AAFP's press release from last week's announcement.
A well written review on the diagnosis and treatment of pharyngitis .. full – text from down-under.
"For younger women who have had at least two normal annual screenings, the Task Force found no evidence that annual screening achieves better outcomes than screening every 3 years."
While this isn't really news (the data to support this recommendation has been around for quite a while), it's an 'official' guideline that supports what many of us have been doing for years. The 37 year old mother-of-two who is monogamous and has no history of abnormal pap smears does not need to be screened annually. Now I can point to this report when I discuss screening options, since this is always a shared decision anyway.
A Consumer Guide to Handling Disputes with Your Employer or Private Health Plan
A new guide from the Kaiser Family Foundation intended to "help you navigate your employer or private health plan's internal grievance procedure, as well as any external review program your state may have. The guide is not applicable, however, for resolving disputes if you have Medicare or Medicaid coverage." The guide is available both as a web document and an Adobe Acrobat file. [PULSE]
A nice Algorithm for the treatment of sinusitis. Trouble is .. how to diagnose it?
As our friends across the pond remind us:
The clinical bottom line is that we don't have adequate diagnostic methods.
Tonight (this morning) I'm up finishing off a review of the literature for fpin on sinusitis.
Alas, Medscape's review of sinusitis is written by a specialist – and is nearly 5 years old. Specialists think differently about things .. yet in fact the see less of this than we do. Sinusitis accounts for roughly 1 million office visits a year in this country – most of them to primary care physicians. We're the experts .. not the "experts."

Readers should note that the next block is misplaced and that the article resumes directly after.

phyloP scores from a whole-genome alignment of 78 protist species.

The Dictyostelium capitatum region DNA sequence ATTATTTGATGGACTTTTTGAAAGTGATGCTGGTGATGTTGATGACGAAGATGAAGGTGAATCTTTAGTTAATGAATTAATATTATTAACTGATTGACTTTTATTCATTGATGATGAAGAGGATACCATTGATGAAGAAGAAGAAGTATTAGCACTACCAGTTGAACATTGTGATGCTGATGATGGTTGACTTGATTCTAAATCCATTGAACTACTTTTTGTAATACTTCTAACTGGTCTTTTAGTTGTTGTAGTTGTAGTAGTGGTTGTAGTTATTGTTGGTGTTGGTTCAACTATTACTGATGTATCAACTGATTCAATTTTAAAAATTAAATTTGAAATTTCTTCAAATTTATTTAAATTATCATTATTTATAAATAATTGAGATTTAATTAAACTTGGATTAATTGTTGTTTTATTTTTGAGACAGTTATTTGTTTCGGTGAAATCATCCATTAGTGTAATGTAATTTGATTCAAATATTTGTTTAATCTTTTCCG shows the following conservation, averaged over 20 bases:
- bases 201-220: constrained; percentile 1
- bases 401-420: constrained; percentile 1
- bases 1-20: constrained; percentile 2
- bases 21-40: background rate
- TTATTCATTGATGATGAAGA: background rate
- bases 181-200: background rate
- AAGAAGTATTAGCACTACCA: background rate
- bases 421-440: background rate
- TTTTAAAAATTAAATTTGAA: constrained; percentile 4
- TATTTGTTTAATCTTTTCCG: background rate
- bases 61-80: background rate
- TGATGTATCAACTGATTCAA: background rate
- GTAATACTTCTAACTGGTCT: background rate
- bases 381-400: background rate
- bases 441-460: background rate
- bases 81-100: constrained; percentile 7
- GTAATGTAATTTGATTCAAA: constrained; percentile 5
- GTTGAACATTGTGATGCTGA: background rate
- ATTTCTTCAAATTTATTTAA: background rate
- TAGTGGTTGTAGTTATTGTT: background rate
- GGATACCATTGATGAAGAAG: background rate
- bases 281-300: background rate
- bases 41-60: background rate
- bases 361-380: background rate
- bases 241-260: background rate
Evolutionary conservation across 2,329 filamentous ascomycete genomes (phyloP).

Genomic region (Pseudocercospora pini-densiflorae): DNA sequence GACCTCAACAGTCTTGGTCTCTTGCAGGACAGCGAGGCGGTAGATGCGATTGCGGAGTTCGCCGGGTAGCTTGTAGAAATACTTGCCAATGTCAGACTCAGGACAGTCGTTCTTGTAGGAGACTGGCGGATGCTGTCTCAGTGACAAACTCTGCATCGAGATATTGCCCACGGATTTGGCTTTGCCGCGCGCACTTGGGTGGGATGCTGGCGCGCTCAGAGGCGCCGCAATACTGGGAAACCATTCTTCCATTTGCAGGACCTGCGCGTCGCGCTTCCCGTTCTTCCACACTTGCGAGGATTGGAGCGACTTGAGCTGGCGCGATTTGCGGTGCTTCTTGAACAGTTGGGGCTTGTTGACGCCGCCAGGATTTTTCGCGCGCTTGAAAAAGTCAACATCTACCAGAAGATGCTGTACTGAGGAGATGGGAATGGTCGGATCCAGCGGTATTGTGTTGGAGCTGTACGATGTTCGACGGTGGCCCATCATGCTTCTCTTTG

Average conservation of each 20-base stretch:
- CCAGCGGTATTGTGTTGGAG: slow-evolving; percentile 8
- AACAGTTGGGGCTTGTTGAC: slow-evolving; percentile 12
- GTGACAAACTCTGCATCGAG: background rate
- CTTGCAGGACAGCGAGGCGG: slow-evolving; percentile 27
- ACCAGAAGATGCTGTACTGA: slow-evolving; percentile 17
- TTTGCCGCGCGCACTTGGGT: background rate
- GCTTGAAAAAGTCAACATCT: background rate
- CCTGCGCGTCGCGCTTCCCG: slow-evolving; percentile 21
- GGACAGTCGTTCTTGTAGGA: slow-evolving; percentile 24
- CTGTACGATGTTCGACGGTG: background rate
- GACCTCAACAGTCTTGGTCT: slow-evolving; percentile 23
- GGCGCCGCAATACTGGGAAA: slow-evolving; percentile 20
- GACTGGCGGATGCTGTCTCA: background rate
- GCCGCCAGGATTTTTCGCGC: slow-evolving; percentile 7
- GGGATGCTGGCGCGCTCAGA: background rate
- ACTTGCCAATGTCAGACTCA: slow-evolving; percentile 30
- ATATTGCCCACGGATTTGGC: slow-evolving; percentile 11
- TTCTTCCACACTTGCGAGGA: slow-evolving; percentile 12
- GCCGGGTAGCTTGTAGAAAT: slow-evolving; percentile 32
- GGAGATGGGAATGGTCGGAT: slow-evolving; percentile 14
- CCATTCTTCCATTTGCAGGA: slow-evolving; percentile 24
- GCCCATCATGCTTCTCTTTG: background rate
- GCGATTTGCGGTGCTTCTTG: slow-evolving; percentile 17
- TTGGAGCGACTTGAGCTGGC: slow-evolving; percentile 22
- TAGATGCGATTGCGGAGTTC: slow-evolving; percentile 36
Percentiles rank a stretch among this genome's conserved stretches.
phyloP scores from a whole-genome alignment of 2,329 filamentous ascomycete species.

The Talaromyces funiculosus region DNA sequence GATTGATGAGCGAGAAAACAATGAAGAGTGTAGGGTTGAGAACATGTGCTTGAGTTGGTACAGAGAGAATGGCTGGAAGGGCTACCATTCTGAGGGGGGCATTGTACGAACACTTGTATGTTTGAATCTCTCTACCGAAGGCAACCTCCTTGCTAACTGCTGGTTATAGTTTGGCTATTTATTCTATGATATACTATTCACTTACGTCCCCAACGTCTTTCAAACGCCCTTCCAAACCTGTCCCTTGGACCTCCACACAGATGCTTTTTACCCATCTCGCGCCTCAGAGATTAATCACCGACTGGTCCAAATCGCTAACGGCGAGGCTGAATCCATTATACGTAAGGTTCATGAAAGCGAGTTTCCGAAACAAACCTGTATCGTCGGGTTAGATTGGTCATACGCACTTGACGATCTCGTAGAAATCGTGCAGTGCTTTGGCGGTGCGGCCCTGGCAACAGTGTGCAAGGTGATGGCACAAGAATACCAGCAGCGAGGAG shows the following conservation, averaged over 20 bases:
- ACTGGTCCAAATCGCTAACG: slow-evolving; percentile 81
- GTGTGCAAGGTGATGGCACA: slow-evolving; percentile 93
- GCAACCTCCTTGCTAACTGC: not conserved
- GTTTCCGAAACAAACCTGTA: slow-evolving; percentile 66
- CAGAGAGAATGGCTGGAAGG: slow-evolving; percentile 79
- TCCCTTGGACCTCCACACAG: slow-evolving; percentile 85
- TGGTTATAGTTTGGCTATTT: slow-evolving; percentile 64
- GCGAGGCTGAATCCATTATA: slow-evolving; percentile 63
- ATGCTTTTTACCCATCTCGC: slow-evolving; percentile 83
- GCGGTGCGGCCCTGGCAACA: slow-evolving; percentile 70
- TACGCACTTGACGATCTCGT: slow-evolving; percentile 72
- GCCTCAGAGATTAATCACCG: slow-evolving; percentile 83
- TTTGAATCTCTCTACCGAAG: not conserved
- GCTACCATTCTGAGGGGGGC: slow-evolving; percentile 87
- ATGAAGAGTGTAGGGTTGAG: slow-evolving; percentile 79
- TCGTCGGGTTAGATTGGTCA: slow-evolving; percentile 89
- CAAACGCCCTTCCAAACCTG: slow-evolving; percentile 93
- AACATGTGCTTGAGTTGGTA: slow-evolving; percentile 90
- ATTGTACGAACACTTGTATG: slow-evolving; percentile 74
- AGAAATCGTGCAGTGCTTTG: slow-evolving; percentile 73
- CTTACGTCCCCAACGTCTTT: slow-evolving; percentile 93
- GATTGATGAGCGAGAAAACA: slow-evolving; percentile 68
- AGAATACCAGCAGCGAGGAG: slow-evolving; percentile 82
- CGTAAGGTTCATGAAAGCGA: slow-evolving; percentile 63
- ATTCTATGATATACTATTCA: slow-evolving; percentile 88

Otolaryngologists use more health care resources to diagnose and treat ABRS than primary care physicians despite an absence of evidence that such tests and treatments lead to better outcomes.
Writing the "Clinical Inquiry" has been MUCH harder than I anticipated. I know the literature well, but it's been quite hard for me to 'find my voice.' I think I'll stick with the less formal writing on the medlog.
The SQLserver worm is now well documented.
This server seems to be holding up just fine. We do use SQLserver for OnCalls, and the Docnotes website lives on one of the OnCalls servers.
The OnCalls SQLservers were fully patched, but I spent some time today making sure that I had installed the most recent service packs (SP3 just was released three days ago) to all of the servers. Everything's nicely buttoned down, and we had no downtime aside from a few reboots today for my service pack installations.
I use sitemeter to track traffic on docnotes. While I do have the IIS logs, sitemeter is easier. You can see in the graph above that I had tracking off for a few weeks. The sitemeter server that tracks docnotes seems to have been down yesterday. No hits at all on the 25th.
This study, published last year, reminds us of something the pharmaceutical representatives are always hoping we'll forget.
CONCLUSIONS: Patients treated with a first-line antibiotic for acute uncomplicated sinusitis did not have clinically significant differences in outcomes vs those treated with a second-line antibiotic. However, cost of care was significantly higher for patients treated with a second-line antibiotic.